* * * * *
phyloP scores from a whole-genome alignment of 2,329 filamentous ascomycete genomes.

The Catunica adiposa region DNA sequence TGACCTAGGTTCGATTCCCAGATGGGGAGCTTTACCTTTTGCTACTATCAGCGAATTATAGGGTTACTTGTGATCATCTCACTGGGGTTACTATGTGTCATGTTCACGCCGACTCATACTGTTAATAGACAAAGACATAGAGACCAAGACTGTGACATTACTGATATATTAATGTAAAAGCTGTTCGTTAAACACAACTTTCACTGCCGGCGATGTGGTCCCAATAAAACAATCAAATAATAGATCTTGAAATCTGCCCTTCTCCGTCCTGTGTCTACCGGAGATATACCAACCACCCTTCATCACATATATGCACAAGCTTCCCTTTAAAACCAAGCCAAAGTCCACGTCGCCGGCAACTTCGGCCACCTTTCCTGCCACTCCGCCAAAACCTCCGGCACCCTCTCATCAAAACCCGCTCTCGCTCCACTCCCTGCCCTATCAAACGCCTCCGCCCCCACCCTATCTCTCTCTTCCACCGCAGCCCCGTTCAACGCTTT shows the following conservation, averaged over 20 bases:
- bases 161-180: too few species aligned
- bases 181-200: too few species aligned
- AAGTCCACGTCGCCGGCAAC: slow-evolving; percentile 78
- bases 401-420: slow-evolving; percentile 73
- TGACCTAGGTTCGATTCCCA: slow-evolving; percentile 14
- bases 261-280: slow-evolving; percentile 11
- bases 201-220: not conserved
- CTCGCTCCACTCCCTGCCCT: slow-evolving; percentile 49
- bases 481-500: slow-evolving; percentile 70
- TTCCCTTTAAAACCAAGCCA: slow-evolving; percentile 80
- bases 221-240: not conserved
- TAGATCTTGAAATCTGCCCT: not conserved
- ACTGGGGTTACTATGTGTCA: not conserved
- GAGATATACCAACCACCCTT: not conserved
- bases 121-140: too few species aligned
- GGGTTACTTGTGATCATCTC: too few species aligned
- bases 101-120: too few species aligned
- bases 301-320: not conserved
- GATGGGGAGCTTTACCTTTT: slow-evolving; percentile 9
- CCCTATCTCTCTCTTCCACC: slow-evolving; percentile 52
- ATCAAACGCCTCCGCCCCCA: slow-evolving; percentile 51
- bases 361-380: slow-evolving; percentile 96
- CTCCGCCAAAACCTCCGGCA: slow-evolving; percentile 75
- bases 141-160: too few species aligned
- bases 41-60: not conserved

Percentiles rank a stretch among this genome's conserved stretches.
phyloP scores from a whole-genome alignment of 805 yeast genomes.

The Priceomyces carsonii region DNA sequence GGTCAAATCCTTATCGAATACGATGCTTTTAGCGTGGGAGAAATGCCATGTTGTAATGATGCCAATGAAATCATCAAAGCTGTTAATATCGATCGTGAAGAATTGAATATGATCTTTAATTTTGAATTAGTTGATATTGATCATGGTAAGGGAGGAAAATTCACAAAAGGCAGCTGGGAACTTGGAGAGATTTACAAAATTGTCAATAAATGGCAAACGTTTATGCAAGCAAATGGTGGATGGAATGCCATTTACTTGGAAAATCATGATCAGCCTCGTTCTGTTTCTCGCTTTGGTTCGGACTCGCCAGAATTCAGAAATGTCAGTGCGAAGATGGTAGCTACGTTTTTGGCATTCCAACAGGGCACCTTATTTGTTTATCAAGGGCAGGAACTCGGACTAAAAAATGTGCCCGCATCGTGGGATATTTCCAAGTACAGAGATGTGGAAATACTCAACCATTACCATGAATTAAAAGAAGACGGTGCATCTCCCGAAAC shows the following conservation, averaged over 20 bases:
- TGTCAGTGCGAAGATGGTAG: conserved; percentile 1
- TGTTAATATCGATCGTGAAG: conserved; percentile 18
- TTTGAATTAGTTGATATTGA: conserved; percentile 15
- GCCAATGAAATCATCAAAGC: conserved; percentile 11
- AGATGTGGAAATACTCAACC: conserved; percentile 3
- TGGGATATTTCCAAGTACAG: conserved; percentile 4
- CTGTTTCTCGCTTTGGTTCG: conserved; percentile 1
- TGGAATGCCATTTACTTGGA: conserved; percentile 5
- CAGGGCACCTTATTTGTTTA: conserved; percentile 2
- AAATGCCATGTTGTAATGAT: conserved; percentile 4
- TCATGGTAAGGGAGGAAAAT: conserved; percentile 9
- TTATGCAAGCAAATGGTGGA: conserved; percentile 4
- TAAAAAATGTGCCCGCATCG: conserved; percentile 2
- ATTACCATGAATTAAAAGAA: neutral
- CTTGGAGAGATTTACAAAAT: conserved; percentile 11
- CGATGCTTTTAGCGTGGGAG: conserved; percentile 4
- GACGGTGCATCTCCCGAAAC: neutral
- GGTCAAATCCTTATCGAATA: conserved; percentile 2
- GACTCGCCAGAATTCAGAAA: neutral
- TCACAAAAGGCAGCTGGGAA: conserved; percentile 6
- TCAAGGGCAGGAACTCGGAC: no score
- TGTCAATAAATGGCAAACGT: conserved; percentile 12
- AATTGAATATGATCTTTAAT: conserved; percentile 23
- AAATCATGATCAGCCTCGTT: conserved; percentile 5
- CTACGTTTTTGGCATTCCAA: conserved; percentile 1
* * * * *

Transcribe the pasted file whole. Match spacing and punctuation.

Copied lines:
phyloP scores from a whole-genome alignment of 2,329 filamentous ascomycete genomes.

The Catunica adiposa region DNA sequence TGACCTAGGTTCGATTCCCAGATGGGGAGCTTTACCTTTTGCTACTATCAGCGAATTATAGGGTTACTTGTGATCATCTCACTGGGGTTACTATGTGTCATGTTCACGCCGACTCATACTGTTAATAGACAAAGACATAGAGACCAAGACTGTGACATTACTGATATATTAATGTAAAAGCTGTTCGTTAAACACAACTTTCACTGCCGGCGATGTGGTCCCAATAAAACAATCAAATAATAGATCTTGAAATCTGCCCTTCTCCGTCCTGTGTCTACCGGAGATATACCAACCACCCTTCATCACATATATGCACAAGCTTCCCTTTAAAACCAAGCCAAAGTCCACGTCGCCGGCAACTTCGGCCACCTTTCCTGCCACTCCGCCAAAACCTCCGGCACCCTCTCATCAAAACCCGCTCTCGCTCCACTCCCTGCCCTATCAAACGCCTCCGCCCCCACCCTATCTCTCTCTTCCACCGCAGCCCCGTTCAACGCTTT shows the following conservation, averaged over 20 bases:
- bases 161-180: too few species aligned
- bases 181-200: too few species aligned
- AAGTCCACGTCGCCGGCAAC: slow-evolving; percentile 78
- bases 401-420: slow-evolving; percentile 73
- TGACCTAGGTTCGATTCCCA: slow-evolving; percentile 14
- bases 261-280: slow-evolving; percentile 11
- bases 201-220: not conserved
- CTCGCTCCACTCCCTGCCCT: slow-evolving; percentile 49
- bases 481-500: slow-evolving; percentile 70
- TTCCCTTTAAAACCAAGCCA: slow-evolving; percentile 80
- bases 221-240: not conserved
- TAGATCTTGAAATCTGCCCT: not conserved
- ACTGGGGTTACTATGTGTCA: not conserved
- GAGATATACCAACCACCCTT: not conserved
- bases 121-140: too few species aligned
- GGGTTACTTGTGATCATCTC: too few species aligned
- bases 101-120: too few species aligned
- bases 301-320: not conserved
- GATGGGGAGCTTTACCTTTT: slow-evolving; percentile 9
- CCCTATCTCTCTCTTCCACC: slow-evolving; percentile 52
- ATCAAACGCCTCCGCCCCCA: slow-evolving; percentile 51
- bases 361-380: slow-evolving; percentile 96
- CTCCGCCAAAACCTCCGGCA: slow-evolving; percentile 75
- bases 141-160: too few species aligned
- bases 41-60: not conserved

Percentiles rank a stretch among this genome's conserved stretches.
phyloP scores from a whole-genome alignment of 805 yeast genomes.

The Priceomyces carsonii region DNA sequence GGTCAAATCCTTATCGAATACGATGCTTTTAGCGTGGGAGAAATGCCATGTTGTAATGATGCCAATGAAATCATCAAAGCTGTTAATATCGATCGTGAAGAATTGAATATGATCTTTAATTTTGAATTAGTTGATATTGATCATGGTAAGGGAGGAAAATTCACAAAAGGCAGCTGGGAACTTGGAGAGATTTACAAAATTGTCAATAAATGGCAAACGTTTATGCAAGCAAATGGTGGATGGAATGCCATTTACTTGGAAAATCATGATCAGCCTCGTTCTGTTTCTCGCTTTGGTTCGGACTCGCCAGAATTCAGAAATGTCAGTGCGAAGATGGTAGCTACGTTTTTGGCATTCCAACAGGGCACCTTATTTGTTTATCAAGGGCAGGAACTCGGACTAAAAAATGTGCCCGCATCGTGGGATATTTCCAAGTACAGAGATGTGGAAATACTCAACCATTACCATGAATTAAAAGAAGACGGTGCATCTCCCGAAAC shows the following conservation, averaged over 20 bases:
- TGTCAGTGCGAAGATGGTAG: conserved; percentile 1
- TGTTAATATCGATCGTGAAG: conserved; percentile 18
- TTTGAATTAGTTGATATTGA: conserved; percentile 15
- GCCAATGAAATCATCAAAGC: conserved; percentile 11
- AGATGTGGAAATACTCAACC: conserved; percentile 3
- TGGGATATTTCCAAGTACAG: conserved; percentile 4
- CTGTTTCTCGCTTTGGTTCG: conserved; percentile 1
- TGGAATGCCATTTACTTGGA: conserved; percentile 5
- CAGGGCACCTTATTTGTTTA: conserved; percentile 2
- AAATGCCATGTTGTAATGAT: conserved; percentile 4
- TCATGGTAAGGGAGGAAAAT: conserved; percentile 9
- TTATGCAAGCAAATGGTGGA: conserved; percentile 4
- TAAAAAATGTGCCCGCATCG: conserved; percentile 2
- ATTACCATGAATTAAAAGAA: neutral
- CTTGGAGAGATTTACAAAAT: conserved; percentile 11
- CGATGCTTTTAGCGTGGGAG: conserved; percentile 4
- GACGGTGCATCTCCCGAAAC: neutral
- GGTCAAATCCTTATCGAATA: conserved; percentile 2
- GACTCGCCAGAATTCAGAAA: neutral
- TCACAAAAGGCAGCTGGGAA: conserved; percentile 6
- TCAAGGGCAGGAACTCGGAC: no score
- TGTCAATAAATGGCAAACGT: conserved; percentile 12
- AATTGAATATGATCTTTAAT: conserved; percentile 23
- AAATCATGATCAGCCTCGTT: conserved; percentile 5
- CTACGTTTTTGGCATTCCAA: conserved; percentile 1